26 August 2020
Slieveanorra: a large peat bog landslide in Northern Ireland?
Yesterday a large storm tracked across the British Isles, bringing unseasonably strong winds and intense rainfall. Storm Francis has caused some flooding, extensive damage to trees and some landslides. The most interesting of these has occurred at Slieveanorra, in the northern part of County Antrim in Northern Ireland. At present there is little detail of this landslide except a report in the Ballymena Daily, which includes this image:-
There is little detail about the landslide in the report, but from the images above the slide appears to have occurred in peat. A planar shear surface maybe apparent in the distance in the image, although it is impossible to see how far up the hillside this extends. The report indicates that the landslide, which is on a road that links the Ballymoney area with the Glens, will take several days to clear.
This is not the first peat landslide in the Slieveanorra area. In January 2015 the same region suffered a large peat bog landslide:-
— Graeme Swindles (@GraemeSwindles) January 13, 2015
Interestingly, in April this year Slieveanorra suffered from wildfires, the consequence of the exceptional period of dry weather in early 2020. It is too early to say whether the landslide might be linked to these fires.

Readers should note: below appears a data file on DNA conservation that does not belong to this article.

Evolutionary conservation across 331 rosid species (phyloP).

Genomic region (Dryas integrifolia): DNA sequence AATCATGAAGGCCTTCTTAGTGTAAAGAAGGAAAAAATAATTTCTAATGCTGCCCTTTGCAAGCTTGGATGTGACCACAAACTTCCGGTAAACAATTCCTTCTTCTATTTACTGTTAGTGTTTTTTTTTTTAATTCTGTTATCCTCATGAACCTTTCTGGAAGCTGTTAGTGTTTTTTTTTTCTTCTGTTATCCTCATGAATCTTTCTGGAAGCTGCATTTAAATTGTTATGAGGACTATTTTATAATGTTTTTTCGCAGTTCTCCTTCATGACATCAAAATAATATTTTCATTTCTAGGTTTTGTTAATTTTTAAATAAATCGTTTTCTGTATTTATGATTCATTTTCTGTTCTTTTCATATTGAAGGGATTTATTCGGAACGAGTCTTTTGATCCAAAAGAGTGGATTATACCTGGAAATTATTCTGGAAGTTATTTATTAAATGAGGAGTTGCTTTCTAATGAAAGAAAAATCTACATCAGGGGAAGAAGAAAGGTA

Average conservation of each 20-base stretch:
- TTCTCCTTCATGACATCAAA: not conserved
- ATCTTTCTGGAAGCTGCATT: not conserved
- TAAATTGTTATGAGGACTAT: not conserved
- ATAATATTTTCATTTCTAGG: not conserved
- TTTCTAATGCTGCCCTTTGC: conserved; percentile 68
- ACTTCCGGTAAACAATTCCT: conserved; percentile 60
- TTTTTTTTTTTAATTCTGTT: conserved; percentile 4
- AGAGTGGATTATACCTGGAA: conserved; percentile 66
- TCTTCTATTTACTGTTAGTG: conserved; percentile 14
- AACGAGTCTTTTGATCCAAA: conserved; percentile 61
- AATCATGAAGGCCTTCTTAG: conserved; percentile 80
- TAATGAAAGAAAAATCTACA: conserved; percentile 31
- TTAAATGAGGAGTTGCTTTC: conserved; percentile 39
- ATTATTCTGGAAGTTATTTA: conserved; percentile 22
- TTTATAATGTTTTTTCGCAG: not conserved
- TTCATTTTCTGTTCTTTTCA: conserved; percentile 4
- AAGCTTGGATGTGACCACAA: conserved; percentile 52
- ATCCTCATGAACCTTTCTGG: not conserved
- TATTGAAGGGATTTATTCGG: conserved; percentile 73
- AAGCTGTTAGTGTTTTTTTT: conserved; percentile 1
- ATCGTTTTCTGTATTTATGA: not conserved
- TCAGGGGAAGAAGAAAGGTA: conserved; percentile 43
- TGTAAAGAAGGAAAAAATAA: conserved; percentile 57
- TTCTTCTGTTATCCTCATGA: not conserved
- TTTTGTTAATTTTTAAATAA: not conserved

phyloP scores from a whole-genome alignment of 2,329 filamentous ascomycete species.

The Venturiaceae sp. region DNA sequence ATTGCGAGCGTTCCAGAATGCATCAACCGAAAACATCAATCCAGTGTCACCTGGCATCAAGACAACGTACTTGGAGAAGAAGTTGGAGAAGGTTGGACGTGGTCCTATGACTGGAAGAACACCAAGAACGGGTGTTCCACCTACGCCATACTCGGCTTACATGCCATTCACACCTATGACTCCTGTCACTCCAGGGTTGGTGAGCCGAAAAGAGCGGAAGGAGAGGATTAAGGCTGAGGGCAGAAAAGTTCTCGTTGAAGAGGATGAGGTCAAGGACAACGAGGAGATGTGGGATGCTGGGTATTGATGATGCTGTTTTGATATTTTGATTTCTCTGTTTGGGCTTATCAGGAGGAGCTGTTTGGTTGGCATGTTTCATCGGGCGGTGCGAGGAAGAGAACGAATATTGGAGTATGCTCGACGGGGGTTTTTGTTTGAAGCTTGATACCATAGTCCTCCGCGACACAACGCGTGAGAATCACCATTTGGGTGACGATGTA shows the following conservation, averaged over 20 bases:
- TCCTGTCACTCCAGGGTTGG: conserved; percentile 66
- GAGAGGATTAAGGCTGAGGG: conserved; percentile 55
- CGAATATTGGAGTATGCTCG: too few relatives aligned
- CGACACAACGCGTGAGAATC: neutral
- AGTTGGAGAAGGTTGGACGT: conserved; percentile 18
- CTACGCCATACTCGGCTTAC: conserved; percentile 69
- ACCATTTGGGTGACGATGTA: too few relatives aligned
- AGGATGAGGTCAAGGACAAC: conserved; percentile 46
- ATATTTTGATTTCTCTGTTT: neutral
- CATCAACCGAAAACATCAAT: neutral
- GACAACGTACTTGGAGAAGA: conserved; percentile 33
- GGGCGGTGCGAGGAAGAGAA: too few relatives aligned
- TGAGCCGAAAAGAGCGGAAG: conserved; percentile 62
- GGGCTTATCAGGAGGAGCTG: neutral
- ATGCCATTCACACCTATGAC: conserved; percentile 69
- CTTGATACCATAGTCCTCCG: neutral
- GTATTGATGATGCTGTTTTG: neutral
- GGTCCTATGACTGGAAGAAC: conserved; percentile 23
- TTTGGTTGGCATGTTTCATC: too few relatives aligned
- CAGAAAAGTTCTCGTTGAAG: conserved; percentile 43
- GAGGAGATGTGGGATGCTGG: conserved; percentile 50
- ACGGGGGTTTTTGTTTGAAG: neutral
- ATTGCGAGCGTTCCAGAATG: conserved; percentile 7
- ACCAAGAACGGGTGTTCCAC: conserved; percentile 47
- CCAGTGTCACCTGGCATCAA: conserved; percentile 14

Quickslide 1: a fatal landslide in Reasi, India
A mudslide killed at least three people in Reasi, India yesterday. I am not sure as to whether the huge boulder in the image in this report moved in this event, or in a previous one.
Quickslide 2: Network Rail launches two task forces “to help it better manage its massive earthworks (cuttings and embankments) portfolio and its understanding and response to severe weather events”
As I predicted yesterday, Storm Francis triggered landslides on the British railway network. A failure between Buckshaw Parkway and Chorley has blocked the line, disrupting trains between Preston and Bolton. Interestingly, Network Rail have launched two task forces to investigate the issue about which I wrote in the aftermath of the Carmont landslide. There are details in a Network Rail press release:
Dame Julia Slingo FRS, former chief scientist at the Met Office and a world-renowned expert in climatology, will lead a weather action task force with the objective of better equipping Network Rail to understand the risk of rainfall to its infrastructure, drawing on the latest scientific developments in monitoring, real-time observations and weather forecasting.
Meanwhile, Lord Robert Mair CBE FREng FRS will spearhead an earthworks management task force to see how Network Rail can improve the management of its massive earthworks portfolio, looking at past incidents, latest technologies and innovations and best practice from across the globe.